Tropinone

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Tropinone
Identifiers
CAS number532-24-1 N
PubChem446337
ChemSpider393722 YesY
DrugBankDB01874
ChEBICHEBI:16656 YesY
Jmol-3D imagesImage 1
Properties
Molecular formulaC8H13NO
Molar mass139.195 g/mol
AppearanceBrown solid
Melting point

42.5 °C, 316 K, 109 °F

Boiling point

(decomposes)

Hazards
NFPA 704
NFPA 704.svg
1
2
0
 N (verify) (what is: YesY/N?)
Except where noted otherwise, data are given for materials in their standard state (at 25 °C, 100 kPa)
Infobox references
 
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Tropinone
Identifiers
CAS number532-24-1 N
PubChem446337
ChemSpider393722 YesY
DrugBankDB01874
ChEBICHEBI:16656 YesY
Jmol-3D imagesImage 1
Properties
Molecular formulaC8H13NO
Molar mass139.195 g/mol
AppearanceBrown solid
Melting point

42.5 °C, 316 K, 109 °F

Boiling point

(decomposes)

Hazards
NFPA 704
NFPA 704.svg
1
2
0
 N (verify) (what is: YesY/N?)
Except where noted otherwise, data are given for materials in their standard state (at 25 °C, 100 kPa)
Infobox references

Tropinone is an alkaloid, famously synthesised in 1917 by Robert Robinson as a synthetic precursor to atropine, a scarce commodity during World War I.[1][2] Tropinone and the alkaloids cocaine and atropine all share the same tropane core structure.

Contents

Synthesis

The first synthesis of tropinone was by Richard Willstätter in 1901. It started from the seemingly related cycloheptanone, but required many steps to introduce the nitrogen bridge; the overall yield for the synthesis path is only 0.75%.[3] Willstätter had previously synthesized cocaine from tropinone, in what was the first synthesis and elucidation of the structure of cocaine.[4]

Willstater tropinone syntesis.png

The 1917 synthesis by Robinson is considered a classic in total synthesis[5] due to its simplicity and biomimetic approach. Tropinone is a bicyclic molecule, but the reactants used in its preparation are fairly simple: succinaldehyde, methylamine and acetonedicarboxylic acid (or even acetone). The synthesis is a good example of a biomimetic reaction or biogenetic-type synthesis because biosynthesis makes use of the same building blocks. It also demonstrates a tandem reaction in a one-pot synthesis. Furthermore the yield of the synthesis was 17% and with subsequent improvements exceeded 90%.[3]

Robinson tropinone synthesis.png

This reaction is described as an intramolecular "double Mannich reaction" for obvious reasons. It is not unique in this regard, as others have also attempted it in piperidine synthesis.[6][7]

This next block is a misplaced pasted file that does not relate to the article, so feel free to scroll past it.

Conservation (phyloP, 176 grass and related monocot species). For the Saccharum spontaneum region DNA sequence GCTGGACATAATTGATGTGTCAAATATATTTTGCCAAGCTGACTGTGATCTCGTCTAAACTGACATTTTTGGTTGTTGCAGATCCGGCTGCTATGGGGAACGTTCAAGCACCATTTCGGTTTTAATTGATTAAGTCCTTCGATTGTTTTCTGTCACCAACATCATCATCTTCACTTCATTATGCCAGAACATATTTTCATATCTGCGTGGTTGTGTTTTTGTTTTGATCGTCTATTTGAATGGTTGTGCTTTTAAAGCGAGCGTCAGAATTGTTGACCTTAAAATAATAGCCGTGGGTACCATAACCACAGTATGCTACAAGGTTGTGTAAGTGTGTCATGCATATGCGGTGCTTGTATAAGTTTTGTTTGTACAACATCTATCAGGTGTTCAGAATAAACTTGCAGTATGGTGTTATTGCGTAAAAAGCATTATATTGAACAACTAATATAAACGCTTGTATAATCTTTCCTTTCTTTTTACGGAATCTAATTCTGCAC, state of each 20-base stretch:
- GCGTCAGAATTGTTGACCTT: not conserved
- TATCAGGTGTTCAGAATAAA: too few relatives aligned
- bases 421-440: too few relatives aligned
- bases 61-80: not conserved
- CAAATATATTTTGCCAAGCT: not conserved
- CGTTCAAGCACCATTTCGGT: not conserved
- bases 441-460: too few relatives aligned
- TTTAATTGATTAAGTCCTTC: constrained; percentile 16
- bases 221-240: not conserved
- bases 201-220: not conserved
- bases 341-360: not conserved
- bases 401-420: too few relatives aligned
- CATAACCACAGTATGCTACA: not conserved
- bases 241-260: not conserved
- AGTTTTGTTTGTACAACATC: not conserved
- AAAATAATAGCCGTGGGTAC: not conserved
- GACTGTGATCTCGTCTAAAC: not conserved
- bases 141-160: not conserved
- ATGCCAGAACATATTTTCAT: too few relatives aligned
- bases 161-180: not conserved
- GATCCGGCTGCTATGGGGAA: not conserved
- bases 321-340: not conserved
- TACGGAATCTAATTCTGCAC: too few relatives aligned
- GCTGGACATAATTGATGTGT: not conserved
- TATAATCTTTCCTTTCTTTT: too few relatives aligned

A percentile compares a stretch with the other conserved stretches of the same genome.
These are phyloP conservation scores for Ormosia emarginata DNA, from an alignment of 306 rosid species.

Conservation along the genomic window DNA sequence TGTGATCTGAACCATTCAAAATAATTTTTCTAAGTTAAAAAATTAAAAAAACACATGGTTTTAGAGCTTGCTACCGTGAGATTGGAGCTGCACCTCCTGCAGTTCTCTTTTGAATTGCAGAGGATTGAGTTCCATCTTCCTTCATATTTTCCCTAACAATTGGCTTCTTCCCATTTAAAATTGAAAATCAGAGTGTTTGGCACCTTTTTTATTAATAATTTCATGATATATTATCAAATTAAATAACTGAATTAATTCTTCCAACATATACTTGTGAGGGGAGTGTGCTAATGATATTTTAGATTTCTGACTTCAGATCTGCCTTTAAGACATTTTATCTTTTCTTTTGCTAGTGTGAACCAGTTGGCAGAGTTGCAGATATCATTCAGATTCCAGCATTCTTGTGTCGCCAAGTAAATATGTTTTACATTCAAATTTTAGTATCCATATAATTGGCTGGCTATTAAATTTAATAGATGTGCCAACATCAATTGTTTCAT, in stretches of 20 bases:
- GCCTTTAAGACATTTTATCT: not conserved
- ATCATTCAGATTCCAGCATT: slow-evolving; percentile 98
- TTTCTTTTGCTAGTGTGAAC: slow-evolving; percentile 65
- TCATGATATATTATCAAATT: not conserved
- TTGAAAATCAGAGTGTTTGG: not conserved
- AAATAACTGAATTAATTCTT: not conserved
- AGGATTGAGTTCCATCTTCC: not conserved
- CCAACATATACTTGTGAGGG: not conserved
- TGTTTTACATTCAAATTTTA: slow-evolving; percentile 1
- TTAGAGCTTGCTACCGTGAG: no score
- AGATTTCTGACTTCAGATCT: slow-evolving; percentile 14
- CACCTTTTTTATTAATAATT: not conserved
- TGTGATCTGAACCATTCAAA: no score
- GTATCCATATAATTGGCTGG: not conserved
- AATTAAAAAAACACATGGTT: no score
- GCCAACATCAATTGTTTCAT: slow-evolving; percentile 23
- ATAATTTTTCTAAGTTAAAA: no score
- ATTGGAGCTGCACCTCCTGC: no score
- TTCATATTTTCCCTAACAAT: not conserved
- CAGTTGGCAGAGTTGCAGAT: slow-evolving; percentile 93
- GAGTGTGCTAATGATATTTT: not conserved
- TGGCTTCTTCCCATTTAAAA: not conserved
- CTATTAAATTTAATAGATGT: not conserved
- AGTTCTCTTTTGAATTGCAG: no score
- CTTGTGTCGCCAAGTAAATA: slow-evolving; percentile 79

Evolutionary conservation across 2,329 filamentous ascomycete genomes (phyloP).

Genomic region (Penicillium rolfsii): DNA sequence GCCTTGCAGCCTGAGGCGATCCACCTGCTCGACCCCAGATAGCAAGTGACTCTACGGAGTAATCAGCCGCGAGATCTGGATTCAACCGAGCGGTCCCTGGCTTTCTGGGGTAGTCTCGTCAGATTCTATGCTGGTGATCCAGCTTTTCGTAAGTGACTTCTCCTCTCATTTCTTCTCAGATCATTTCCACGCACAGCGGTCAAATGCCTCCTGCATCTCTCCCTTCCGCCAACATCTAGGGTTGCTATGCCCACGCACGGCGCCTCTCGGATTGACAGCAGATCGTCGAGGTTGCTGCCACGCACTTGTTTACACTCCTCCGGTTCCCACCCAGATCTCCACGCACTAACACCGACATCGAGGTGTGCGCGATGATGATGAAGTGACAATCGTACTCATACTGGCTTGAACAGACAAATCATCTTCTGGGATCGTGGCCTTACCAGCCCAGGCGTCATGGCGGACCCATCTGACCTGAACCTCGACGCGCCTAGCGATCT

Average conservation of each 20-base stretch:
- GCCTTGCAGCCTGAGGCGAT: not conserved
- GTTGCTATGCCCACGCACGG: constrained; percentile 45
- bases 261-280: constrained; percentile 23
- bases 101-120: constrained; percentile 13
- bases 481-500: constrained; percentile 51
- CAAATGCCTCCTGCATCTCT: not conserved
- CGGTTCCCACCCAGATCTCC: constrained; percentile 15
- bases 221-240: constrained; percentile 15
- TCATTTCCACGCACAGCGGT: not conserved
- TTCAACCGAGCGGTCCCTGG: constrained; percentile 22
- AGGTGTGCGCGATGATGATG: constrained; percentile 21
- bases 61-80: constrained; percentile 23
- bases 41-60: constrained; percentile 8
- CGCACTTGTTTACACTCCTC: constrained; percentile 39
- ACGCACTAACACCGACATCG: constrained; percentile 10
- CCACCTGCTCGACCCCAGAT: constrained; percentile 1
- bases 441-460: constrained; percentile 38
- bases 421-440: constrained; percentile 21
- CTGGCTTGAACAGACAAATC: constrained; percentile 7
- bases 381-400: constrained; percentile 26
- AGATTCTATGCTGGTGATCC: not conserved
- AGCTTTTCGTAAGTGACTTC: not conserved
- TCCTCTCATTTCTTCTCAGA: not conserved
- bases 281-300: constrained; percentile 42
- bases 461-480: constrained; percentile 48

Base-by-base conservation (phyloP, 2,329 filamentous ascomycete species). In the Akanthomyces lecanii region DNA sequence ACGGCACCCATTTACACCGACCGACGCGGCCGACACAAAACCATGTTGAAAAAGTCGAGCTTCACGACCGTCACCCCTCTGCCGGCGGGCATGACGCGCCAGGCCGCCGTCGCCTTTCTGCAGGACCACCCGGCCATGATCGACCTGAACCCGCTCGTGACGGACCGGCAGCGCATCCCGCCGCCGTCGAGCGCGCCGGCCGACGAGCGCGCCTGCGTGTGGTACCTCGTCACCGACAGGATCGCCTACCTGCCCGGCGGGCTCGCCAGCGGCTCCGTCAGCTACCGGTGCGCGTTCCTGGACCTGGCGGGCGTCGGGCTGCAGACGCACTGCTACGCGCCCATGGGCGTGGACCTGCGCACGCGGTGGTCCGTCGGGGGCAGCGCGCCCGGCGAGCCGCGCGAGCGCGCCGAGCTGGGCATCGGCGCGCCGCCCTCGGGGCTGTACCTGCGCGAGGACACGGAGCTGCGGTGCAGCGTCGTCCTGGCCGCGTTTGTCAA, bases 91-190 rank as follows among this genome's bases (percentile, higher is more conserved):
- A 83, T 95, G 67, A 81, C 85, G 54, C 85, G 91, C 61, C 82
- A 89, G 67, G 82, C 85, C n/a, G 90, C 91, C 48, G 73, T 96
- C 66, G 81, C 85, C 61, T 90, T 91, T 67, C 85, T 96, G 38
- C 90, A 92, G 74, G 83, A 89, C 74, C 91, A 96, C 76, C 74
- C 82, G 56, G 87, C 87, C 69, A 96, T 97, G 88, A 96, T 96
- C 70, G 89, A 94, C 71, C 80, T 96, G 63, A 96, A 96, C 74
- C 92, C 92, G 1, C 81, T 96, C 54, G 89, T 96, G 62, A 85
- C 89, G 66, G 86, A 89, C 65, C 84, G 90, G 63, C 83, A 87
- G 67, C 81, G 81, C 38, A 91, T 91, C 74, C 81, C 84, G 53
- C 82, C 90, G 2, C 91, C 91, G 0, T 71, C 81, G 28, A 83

In place of acetone, acetonedicarboxylic acid is known as the "synthetic equivalent" the 1,3-dicarboxylic acid groups are so-called "activating groups" to facilitate the ring forming reactions. The calcium salt is there as a "buffer" as it is claimed that higher yields are possible if the reaction is conducted at "physiological pH".

Reaction mechanism

The main features apparent from the reaction sequence below are:

  1. Nucleophilic addition of methylamine to succinaldehyde, followed by loss of water to create an imine
  2. Intramolecular addition of the imine to the second aldehyde unit and first ring closure
  3. Intermolecular Mannich reaction of the enolate of acetone dicarboxylate
  4. New enolate formation and new imine formation with loss of water for
  5. Second intramolecular mannich reaction and second ring closure
  6. Loss of 2 carboxylic groups to tropinone


Tropinone synthesis


Some authors have actually tried to retain one of the CO2H groups.[8]

CO2R-tropinone has 4 stereoisomers, although the corresponding ecgonidine alkyl ester there is only a pair of enantiomers.

References

  1. ^ Robinson, R. (1917). "LXIII.?A synthesis of tropinone". Journal of the Chemical Society, Transactions 111: 762–768. doi:10.1039/CT9171100762.  edit
  2. ^ Nicolaou, K. C.; Vourloumis, D.; Winssinger, N.; Baran, P. S. (2000). "The Art and Science of Total Synthesis at the Dawn of the Twenty-First Century". Angewandte Chemie International Edition 39 (1): 44. doi:10.1002/(SICI)1521-3773(20000103)39:1<44::AID-ANIE44>3.0.CO;2-L. PMID 10649349.  edit
  3. ^ a b Organic Synthesis. 1998. doi:10.1039/9781847551573. ISBN 978-0-85404-544-0.  edit
  4. ^ Humphrey, A. J.; O'Hagan, D. (2001). "Tropane alkaloid biosynthesis. A century old problem unresolved". Natural Product Reports 18 (5): 494–502. doi:10.1039/b001713m. PMID 11699882.  edit
  5. ^ Birch, A. J. (1993). "Investigating a Scientific Legend: the Tropinone Synthesis of Sir Robert Robinson, F.R.S". Notes and Records of the Royal Society of London (1938-1996) 47 (2): 277–226. doi:10.1098/rsnr.1993.0034. JSTOR 531792.  edit
  6. ^ Wang, S; Sakamuri, S; Enyedy, IJ; Kozikowski, AP; Deschaux, O; Bandyopadhyay, BC; Tella, SR; Zaman, WA et al. (2000). "Discovery of a novel dopamine transporter inhibitor, 4-hydroxy-1-methyl-4-(4-methylphenyl)-3-piperidyl 4-methylphenyl ketone, as a potential cocaine antagonist through 3D-database pharmacophore searching. Molecular modeling, structure-activity relationships, and behavioral pharmacological studies". Journal of Medicinal Chemistry 43 (3): 351–60. doi:10.1021/jm990516x. PMID 10669562.  edit
  7. ^ Wang, S.; Sakamuri; Enyedy; Kozikowski; Zaman; Johnson (2001). "Molecular modeling, structure--activity relationships and functional antagonism studies of 4-hydroxy-1-methyl-4-(4-methylphenyl)-3-piperidyl 4-methylphenyl ketones as a novel class of dopamine transporter inhibitors". Bioorganic & Medicinal Chemistry 9 (7): 1753–1764. doi:10.1016/S0968-0896(01)00090-6. PMID 11425577.  edit
  8. ^ Findlay, S. P. (1957). Journal of Organic Chemistry 22 (11): 1385–1394. doi:10.1021/jo01362a022.  edit

External links